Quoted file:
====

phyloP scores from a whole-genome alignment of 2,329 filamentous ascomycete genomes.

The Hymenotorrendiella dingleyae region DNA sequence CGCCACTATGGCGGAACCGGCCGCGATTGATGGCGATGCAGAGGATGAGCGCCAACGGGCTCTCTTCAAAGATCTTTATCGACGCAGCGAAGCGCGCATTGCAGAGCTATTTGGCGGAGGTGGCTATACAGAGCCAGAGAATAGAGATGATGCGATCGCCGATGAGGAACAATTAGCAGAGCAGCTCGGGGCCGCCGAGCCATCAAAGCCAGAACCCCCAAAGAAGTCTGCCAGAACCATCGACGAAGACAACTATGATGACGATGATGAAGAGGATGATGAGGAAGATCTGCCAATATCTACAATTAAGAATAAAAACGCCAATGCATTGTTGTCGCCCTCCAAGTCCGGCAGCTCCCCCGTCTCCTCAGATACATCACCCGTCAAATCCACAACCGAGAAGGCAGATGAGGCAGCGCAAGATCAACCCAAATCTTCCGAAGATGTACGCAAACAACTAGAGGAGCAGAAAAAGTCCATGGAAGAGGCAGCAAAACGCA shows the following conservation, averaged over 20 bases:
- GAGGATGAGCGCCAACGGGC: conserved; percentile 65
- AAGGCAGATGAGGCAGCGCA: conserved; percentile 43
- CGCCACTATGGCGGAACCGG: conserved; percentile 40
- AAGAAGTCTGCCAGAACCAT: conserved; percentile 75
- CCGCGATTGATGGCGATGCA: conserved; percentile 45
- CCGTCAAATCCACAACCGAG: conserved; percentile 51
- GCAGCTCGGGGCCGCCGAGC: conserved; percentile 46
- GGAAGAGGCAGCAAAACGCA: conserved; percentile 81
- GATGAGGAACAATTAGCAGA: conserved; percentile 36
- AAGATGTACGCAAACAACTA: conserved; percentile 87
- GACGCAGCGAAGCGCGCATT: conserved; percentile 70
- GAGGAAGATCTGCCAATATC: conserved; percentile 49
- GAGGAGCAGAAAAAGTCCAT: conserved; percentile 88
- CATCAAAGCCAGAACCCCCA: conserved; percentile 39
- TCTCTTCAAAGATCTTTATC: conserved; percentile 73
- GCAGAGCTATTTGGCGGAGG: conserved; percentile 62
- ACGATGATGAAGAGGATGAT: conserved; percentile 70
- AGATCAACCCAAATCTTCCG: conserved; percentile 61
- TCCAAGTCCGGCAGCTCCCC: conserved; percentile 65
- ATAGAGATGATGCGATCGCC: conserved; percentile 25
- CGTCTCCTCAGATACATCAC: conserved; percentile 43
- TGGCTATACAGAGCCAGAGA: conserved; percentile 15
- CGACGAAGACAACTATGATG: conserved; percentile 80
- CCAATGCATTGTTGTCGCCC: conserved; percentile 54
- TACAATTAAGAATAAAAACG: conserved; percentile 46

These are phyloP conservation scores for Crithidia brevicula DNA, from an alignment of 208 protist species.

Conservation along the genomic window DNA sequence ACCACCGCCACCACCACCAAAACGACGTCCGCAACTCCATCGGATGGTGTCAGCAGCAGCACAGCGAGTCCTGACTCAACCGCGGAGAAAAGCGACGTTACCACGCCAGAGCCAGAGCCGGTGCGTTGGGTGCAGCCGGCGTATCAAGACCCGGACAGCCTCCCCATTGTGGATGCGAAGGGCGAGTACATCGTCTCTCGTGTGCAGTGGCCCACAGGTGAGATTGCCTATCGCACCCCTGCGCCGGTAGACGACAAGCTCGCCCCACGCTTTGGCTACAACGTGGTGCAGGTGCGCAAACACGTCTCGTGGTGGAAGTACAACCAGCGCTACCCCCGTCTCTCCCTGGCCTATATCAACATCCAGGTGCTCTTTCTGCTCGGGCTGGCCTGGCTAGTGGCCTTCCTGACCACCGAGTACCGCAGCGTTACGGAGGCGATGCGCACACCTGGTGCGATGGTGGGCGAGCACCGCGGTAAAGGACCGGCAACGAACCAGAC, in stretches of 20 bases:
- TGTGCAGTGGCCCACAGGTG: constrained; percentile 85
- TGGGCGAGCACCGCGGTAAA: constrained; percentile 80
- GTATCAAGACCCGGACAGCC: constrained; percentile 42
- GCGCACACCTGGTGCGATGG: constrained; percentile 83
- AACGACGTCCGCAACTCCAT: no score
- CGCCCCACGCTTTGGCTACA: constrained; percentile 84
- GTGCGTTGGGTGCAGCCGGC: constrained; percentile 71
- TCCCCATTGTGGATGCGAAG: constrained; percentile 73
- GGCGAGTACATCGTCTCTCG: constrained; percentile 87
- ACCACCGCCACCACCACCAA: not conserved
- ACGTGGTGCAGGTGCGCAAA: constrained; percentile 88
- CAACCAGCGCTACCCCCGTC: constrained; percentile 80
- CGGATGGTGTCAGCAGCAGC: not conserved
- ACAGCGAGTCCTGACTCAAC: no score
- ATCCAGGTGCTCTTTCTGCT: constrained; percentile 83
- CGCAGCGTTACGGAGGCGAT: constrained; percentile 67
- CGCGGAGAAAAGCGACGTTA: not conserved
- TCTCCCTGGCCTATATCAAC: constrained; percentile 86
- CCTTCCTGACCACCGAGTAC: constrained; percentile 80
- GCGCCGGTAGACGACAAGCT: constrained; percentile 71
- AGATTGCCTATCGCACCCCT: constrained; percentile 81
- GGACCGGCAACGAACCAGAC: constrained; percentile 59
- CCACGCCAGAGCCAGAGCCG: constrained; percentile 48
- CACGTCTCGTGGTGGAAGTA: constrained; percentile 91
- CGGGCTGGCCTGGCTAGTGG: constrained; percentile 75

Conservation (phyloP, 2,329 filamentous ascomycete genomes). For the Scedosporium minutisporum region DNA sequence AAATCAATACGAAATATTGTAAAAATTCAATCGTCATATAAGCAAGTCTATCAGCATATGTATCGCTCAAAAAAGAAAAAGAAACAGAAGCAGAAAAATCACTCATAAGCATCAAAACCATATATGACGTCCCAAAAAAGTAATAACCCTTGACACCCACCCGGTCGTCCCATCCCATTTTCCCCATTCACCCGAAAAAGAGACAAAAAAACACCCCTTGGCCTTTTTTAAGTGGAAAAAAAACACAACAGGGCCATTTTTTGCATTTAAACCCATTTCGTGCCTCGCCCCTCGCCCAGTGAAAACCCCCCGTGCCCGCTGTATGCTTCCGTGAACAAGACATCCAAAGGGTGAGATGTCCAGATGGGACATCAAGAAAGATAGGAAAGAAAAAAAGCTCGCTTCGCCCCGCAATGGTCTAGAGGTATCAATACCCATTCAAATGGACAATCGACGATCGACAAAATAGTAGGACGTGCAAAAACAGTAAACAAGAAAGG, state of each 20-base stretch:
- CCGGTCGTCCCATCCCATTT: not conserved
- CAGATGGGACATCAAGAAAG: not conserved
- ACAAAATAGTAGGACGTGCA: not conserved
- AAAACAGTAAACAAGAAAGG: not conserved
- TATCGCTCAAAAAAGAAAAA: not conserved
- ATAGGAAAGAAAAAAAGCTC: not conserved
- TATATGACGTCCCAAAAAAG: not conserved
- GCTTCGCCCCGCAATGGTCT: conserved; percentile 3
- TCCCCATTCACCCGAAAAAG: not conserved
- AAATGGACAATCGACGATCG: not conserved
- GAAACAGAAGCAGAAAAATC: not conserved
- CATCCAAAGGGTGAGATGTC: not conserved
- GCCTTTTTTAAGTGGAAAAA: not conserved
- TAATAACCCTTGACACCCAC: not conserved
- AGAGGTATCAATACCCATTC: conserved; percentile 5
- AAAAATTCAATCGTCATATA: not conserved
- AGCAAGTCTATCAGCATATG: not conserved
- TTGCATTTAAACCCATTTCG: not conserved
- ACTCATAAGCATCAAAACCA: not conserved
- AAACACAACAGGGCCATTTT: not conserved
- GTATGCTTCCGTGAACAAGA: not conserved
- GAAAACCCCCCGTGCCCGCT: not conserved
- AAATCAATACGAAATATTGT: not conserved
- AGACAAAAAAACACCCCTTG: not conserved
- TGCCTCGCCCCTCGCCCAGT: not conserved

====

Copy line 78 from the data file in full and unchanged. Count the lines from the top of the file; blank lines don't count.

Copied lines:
- AAATCAATACGAAATATTGT: not conserved